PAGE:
Staff at the State Cartographer’s Office (SCO) at UW-Madison and the Department of Geography and Anthropology at UW-Eau Claire recently launched a research project to examine the feasibility of integrating existing county Web map services to produce an online multi-county parcel map viewer. The overall goal of our project is to investigate the feasibility of using Web map services to create a statewide view of geospatial data collected and maintained at the county level.
In other words, if a county publishes parcel data to a public web site (using ArcGIS Server or similar technology) our project investigates ways to combine that online data with similar online data from other counties.
The initial focus of our project is on parcel data because parcels are of interest to a wide range of users. However, the project has a broader purpose, namely to explore how Web map services can be used to support “virtual data integration” for simple mapping and display. The project will focus on several research questions, including:
- How much flexibility exists to resymbolize map services from different counties?
- What are the limitations on querying and analysis, given that data models and attributes are not consistent from county to county?
- How much of an issue is performance?
- Can both commercial and open-source services be integrated into a single Web application?
Several other projects are underway in the state that also focus on parcel data integration. Our project comes at the question from a different perspective. We are not trying to stitch together copies of local datasets into a common data model. Instead, we want to create a map viewer that simply points to existing online resources. As such we do not require copies of datasets from each county, nor do we need to define common data attributes or try to edgematch adjacent county data. Another advantage of the approach is that the resulting map viewer will point to the most up-to-date data from authoritative sources (i.e., the counties).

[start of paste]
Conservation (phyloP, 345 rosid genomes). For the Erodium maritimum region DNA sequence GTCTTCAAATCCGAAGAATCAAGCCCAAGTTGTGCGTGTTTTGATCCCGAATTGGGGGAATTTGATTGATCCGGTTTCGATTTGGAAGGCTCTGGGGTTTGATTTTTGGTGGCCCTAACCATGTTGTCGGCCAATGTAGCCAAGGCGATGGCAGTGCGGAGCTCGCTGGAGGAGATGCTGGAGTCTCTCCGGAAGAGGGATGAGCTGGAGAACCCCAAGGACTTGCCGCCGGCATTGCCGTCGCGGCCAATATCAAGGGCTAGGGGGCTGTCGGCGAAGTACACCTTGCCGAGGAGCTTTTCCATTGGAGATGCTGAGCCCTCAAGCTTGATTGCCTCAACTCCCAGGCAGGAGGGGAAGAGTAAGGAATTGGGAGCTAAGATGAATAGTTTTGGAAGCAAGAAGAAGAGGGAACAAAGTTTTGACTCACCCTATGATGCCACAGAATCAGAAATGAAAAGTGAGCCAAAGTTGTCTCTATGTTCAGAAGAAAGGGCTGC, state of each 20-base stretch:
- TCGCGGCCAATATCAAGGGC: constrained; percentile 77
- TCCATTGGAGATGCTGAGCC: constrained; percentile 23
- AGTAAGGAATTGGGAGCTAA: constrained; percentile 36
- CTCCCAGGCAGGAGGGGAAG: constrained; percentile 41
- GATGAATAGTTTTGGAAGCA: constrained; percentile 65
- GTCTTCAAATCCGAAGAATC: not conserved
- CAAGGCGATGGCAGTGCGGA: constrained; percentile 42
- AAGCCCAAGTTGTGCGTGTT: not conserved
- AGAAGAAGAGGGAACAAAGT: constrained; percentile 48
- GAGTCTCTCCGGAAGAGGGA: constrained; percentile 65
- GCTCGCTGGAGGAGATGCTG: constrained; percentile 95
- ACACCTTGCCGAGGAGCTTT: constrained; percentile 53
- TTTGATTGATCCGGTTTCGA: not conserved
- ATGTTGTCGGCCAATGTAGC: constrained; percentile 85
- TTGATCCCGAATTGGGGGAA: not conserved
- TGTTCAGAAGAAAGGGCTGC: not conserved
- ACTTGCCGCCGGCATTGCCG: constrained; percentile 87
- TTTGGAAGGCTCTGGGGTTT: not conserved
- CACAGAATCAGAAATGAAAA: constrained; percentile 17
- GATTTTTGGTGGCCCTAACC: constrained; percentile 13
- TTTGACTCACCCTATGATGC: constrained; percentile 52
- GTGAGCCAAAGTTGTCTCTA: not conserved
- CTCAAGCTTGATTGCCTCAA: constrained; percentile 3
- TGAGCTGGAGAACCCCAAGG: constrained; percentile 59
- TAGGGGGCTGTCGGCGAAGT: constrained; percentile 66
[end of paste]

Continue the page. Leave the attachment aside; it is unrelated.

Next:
We know that there are some technological limitations inherent in our approach. For this reason, conventional data integration efforts will continue to be important into the near future to produce multi-county datasets. However, we anticipate that some of these technical limitations will diminish as software and user needs continue to evolve.
Our project is in the early stages. We greatly appreciate the endorsement and assistance of the LION President (Jeff DuMez) and LION Board in kicking off the project. The research team is now in the process of collecting information from county LIOs on map service URLs (Web site addresses).
Once we have collected the necessary URLs, we plan to integrate the map services into an online map viewer, and then make the viewer available through the SCO Web site. Users will be able to map and view online parcel data, but will not be able to download the data. The purpose of our project is not to develop a statewide parcel dataset, but rather to explore the feasibility of virtual data integration as a simple way for users to view published Web map services. The end goal of our project is a Web map viewer and a brief report that lists the outcomes of our research questions.
Given the many recent discussions that have occurred about the need for statewide datasets, we feel that this is an important approach to examine in detail. Statewide data integration continues to be an elusive target in this state. The biggest beneficiaries of integrated data may not be individual counties so much as other organizations that have a business need for regional or statewide data. Increasingly this is not just state agencies, but also scientific researchers, non-profits, regional planning commissions, economic development agencies, emergency managers, public health practitioners, and many, many others. Applications of geospatial technology have exploded in the past decade and there is tremendous demand for regional and statewide datasets for efforts that will benefit all citizens. For example, I’m sure we could all agree that developing statewide parcel data to help stimulate economic development and employment growth in Wisconsin is something that would benefit all of us.